MAR 19, 2014 07:00 AM PDT

A Unique B Cell Derived Signature of Multiple Sclerosis and its Biologic Implications

Presented At Neuroscience
  • Associate Professor Cain Denius Scholar in Mobility Disorders, Department of Neurology & Neurotherapeutics, Pediatrics, UT Southwestern Medical Center
      Dr. Benjamin Greenberg received his Bachelor of Arts degree from Johns Hopkins University and his Masters Degree in Molecular Microbiology and Immunology from the Johns Hopkins School of Public Health in Baltimore, Maryland. He attended medical school at Baylor College of Medicine in Houston, Texas. Then, he completed an internship in medicine at Rush Presbyterian-St. Luke?s Medical Center in Chicago, Illinois before going on to his residency in neurology at The Johns Hopkins Hospital in Baltimore, MD. He then joined the faculty within the division of neuroimmunology at Hopkins and became the co-director of the Transverse Myelitis Center and director of the Encephalitis Center. In January of 2009 he was recruited to the faculty at the University of Texas Southwestern Medical Center where he was named Deputy Director of the Multiple Sclerosis Program and Director of the new Transverse Myelitis and Neuromyelitis Optica Program. His research interests are in both the diagnosis and treatment of multiple sclerosis, transverse myelitis, neuromyelitis optica and infections of the nervous system. He is actively involved in developing better ways to diagnose and prognosticate for patients with these disorders. He has led an effort to improve biorepository development and has created uniform protocols for sample handling and analysis. As part of this initiative his research has identified novel biomarkers that may be able to distinguish between patients with various neurologic disorders. He also coordinates trials that study new treatments to prevent neurologic damage and restore function to those who have already been affected.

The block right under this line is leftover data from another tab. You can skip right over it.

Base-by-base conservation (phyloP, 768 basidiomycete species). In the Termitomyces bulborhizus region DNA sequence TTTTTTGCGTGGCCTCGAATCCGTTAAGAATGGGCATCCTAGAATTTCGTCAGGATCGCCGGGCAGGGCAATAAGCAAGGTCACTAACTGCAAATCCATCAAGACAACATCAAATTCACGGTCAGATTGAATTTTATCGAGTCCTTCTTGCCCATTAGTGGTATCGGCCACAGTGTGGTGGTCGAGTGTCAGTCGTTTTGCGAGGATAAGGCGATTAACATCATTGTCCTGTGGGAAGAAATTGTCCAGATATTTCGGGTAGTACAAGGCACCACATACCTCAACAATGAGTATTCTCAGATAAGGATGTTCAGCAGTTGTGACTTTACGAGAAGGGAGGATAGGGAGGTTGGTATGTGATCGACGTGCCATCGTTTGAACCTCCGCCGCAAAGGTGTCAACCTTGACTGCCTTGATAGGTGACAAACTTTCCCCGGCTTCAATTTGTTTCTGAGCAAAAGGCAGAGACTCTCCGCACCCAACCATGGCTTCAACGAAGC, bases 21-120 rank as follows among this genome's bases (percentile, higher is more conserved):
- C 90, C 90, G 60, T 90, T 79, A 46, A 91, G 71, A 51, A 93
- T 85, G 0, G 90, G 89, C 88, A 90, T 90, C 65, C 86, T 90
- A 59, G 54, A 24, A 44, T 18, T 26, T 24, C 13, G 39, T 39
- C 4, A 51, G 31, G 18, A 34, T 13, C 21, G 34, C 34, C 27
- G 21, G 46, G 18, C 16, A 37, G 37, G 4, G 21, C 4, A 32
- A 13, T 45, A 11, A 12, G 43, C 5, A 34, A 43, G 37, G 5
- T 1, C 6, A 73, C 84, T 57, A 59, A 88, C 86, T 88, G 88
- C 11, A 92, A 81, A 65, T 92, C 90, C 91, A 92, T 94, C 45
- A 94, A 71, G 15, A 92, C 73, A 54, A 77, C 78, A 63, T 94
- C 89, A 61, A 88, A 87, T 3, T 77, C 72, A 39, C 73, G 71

Multiple Sclerosis (MS) is an autoimmune disease that leads to widespread pathology within the central nervous system (CNS) and is the most common cause of neurologic disability among young adults within the US. Pathologic descriptions of multiples sclerosis have documented damage to the myelin sheath around axons and to underlying neurons. The mechanism of damage has long been ascribed to auto reactive T cells that infiltrate the CNS and cause tissue injury. Over the last decade, however, a significant amount of data has implicated a deranged B cell biology in the pathogenesis of this disabling condition. Work completed within labs at UT Southwestern have identified a novel pattern of somatic hypermutation among B cells from MS patients. This pattern is currently being studied as a potential new biomarker or diagnostic test for the condition. Continued research has begun to determine the antigenic targets of this deranged B cell biology and will point the field in new research directions. This presentation will present data relative to the identified pattern of somatic hypermutation from MS patients, the biology of the produced antibodies from these unique cells and implications for future research.

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